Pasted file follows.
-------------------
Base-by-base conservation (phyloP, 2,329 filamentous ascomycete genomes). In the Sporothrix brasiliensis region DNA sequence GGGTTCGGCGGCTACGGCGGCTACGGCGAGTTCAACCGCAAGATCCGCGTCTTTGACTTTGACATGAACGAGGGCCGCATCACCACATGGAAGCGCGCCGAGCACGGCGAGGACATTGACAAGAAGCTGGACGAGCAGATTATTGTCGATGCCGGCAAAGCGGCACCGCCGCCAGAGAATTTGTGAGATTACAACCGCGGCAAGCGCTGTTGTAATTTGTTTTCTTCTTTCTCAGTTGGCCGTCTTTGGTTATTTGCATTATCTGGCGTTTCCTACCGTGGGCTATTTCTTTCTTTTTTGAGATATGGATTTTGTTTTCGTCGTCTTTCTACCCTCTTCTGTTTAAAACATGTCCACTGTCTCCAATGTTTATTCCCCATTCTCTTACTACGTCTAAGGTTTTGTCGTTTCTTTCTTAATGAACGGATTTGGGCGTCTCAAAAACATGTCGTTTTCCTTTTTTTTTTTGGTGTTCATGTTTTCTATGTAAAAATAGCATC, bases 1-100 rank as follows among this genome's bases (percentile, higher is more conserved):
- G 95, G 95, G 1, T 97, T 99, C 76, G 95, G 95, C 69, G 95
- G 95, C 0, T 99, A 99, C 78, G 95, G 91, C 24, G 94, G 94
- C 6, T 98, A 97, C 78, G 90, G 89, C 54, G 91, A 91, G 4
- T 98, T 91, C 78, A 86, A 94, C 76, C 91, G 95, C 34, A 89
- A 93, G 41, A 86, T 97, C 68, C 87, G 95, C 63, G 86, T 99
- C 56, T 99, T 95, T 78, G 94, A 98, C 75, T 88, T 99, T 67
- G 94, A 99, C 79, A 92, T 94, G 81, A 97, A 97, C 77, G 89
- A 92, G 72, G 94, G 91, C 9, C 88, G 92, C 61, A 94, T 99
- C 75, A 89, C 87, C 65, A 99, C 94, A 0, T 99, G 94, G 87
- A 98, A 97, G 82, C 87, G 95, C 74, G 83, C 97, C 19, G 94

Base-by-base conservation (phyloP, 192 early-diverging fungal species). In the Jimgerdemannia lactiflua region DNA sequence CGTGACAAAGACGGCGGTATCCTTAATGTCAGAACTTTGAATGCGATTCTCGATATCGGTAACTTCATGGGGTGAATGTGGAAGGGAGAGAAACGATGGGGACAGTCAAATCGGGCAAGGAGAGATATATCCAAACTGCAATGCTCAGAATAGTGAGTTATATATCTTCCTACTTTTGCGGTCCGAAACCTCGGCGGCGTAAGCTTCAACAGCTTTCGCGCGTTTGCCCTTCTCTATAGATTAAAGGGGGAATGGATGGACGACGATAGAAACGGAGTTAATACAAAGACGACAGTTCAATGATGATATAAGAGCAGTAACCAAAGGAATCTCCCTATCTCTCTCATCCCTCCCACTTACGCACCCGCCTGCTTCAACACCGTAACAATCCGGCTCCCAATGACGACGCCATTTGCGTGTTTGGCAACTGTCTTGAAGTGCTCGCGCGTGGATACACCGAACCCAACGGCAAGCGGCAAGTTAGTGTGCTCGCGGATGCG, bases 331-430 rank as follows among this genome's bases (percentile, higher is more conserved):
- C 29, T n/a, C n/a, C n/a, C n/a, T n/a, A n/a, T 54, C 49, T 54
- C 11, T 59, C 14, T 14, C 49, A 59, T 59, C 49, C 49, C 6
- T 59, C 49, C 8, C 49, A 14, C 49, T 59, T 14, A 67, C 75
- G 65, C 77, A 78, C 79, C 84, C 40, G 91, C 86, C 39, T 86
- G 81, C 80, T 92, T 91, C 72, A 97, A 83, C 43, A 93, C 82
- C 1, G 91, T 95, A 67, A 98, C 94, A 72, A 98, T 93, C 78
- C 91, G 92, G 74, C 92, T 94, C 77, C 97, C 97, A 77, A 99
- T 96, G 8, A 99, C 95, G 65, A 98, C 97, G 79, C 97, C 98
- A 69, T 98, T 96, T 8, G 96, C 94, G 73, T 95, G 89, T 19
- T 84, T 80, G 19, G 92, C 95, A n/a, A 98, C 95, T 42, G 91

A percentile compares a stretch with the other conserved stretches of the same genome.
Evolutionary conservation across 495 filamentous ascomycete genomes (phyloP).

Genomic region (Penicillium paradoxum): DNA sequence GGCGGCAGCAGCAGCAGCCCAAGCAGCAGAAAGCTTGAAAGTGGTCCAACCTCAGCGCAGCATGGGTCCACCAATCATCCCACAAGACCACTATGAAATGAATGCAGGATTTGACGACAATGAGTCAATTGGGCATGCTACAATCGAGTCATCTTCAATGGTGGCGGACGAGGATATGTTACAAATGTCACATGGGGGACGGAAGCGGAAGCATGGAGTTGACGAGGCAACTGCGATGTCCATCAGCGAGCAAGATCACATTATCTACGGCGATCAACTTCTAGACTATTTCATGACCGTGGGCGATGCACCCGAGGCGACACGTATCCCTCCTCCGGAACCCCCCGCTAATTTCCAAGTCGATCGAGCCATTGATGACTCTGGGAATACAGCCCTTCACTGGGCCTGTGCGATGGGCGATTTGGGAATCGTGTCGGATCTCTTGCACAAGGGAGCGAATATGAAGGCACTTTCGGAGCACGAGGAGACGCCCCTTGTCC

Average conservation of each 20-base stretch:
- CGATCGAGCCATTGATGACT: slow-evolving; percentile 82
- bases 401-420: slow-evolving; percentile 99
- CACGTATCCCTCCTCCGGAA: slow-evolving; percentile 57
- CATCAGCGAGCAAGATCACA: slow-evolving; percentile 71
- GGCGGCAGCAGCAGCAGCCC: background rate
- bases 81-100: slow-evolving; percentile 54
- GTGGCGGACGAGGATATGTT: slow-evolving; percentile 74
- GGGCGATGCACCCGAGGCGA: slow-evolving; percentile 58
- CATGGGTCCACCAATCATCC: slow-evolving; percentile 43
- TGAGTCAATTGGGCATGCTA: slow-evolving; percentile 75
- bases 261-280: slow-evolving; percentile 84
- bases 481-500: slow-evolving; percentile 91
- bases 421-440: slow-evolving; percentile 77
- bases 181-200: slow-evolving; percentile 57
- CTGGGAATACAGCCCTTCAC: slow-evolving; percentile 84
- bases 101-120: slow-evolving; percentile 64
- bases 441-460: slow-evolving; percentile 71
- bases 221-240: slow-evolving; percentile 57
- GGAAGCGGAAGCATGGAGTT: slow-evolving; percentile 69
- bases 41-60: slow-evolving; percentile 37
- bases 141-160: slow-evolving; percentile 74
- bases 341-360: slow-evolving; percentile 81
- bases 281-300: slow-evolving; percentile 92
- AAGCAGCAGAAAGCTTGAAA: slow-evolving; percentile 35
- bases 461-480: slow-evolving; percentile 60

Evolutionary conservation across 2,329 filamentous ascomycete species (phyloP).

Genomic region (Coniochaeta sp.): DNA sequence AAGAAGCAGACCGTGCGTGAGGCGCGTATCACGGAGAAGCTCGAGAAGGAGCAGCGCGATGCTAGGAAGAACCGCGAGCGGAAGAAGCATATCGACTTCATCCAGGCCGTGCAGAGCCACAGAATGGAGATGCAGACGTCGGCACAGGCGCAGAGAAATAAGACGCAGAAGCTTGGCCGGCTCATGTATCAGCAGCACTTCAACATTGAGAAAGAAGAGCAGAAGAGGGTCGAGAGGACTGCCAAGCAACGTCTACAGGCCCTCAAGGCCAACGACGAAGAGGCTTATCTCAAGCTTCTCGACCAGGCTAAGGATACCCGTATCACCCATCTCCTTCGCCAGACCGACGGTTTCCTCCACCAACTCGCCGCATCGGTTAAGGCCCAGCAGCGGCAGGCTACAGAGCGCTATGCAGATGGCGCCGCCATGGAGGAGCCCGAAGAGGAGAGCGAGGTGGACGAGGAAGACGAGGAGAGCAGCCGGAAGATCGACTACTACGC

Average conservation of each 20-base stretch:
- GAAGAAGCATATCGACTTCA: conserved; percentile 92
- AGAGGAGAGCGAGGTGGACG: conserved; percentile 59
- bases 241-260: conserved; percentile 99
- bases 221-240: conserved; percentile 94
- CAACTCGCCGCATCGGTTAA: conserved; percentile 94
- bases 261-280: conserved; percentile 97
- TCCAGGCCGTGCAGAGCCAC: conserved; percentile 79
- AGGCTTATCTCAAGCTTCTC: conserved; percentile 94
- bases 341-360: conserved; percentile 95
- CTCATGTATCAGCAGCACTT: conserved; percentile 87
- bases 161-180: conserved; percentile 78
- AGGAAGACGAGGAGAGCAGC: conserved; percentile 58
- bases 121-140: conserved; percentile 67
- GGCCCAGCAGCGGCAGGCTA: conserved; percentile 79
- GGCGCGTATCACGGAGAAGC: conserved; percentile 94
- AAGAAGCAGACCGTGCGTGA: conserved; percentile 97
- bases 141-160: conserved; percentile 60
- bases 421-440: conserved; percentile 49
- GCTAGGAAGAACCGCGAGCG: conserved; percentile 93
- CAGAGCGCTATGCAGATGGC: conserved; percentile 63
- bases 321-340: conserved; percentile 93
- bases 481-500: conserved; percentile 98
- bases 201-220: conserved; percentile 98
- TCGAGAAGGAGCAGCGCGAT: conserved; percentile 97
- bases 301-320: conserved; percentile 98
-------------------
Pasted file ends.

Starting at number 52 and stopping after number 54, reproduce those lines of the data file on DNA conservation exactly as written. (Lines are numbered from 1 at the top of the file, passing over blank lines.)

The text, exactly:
Evolutionary conservation across 2,329 filamentous ascomycete species (phyloP).

Genomic region (Coniochaeta sp.): DNA sequence AAGAAGCAGACCGTGCGTGAGGCGCGTATCACGGAGAAGCTCGAGAAGGAGCAGCGCGATGCTAGGAAGAACCGCGAGCGGAAGAAGCATATCGACTTCATCCAGGCCGTGCAGAGCCACAGAATGGAGATGCAGACGTCGGCACAGGCGCAGAGAAATAAGACGCAGAAGCTTGGCCGGCTCATGTATCAGCAGCACTTCAACATTGAGAAAGAAGAGCAGAAGAGGGTCGAGAGGACTGCCAAGCAACGTCTACAGGCCCTCAAGGCCAACGACGAAGAGGCTTATCTCAAGCTTCTCGACCAGGCTAAGGATACCCGTATCACCCATCTCCTTCGCCAGACCGACGGTTTCCTCCACCAACTCGCCGCATCGGTTAAGGCCCAGCAGCGGCAGGCTACAGAGCGCTATGCAGATGGCGCCGCCATGGAGGAGCCCGAAGAGGAGAGCGAGGTGGACGAGGAAGACGAGGAGAGCAGCCGGAAGATCGACTACTACGC

Average conservation of each 20-base stretch: